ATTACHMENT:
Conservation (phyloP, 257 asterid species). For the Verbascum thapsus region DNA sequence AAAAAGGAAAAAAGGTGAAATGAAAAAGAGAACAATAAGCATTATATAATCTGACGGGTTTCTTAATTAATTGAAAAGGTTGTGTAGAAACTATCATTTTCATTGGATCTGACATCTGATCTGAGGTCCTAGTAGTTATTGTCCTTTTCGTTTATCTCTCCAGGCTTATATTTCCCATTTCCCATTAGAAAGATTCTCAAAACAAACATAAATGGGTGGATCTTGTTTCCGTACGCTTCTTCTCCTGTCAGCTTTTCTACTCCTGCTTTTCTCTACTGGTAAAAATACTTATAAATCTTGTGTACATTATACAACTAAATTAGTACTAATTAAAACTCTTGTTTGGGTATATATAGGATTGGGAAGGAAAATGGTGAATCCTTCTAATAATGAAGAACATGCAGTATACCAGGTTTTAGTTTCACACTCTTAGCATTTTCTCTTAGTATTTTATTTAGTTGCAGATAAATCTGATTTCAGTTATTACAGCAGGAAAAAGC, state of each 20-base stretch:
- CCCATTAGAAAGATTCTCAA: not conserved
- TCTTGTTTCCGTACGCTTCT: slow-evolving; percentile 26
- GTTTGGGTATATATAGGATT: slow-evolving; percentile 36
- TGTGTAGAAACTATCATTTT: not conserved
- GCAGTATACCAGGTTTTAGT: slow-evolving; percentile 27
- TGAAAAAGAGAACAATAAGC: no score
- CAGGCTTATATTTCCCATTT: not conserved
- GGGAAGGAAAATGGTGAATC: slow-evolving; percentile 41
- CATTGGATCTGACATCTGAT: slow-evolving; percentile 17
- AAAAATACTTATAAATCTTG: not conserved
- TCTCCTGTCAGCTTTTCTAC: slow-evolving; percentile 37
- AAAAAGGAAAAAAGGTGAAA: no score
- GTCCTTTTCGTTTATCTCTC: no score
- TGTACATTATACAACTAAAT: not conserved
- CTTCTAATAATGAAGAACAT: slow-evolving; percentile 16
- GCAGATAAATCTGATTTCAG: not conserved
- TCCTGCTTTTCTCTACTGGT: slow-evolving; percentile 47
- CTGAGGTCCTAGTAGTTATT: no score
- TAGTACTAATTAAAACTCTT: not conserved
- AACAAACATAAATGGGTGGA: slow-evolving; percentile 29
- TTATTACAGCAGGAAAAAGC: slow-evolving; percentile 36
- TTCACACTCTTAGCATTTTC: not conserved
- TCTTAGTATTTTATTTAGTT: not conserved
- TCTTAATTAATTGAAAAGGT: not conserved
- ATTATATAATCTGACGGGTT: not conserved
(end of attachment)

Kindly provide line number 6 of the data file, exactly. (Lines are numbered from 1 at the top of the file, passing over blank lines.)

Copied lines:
- GCAGTATACCAGGTTTTAGT: slow-evolving; percentile 27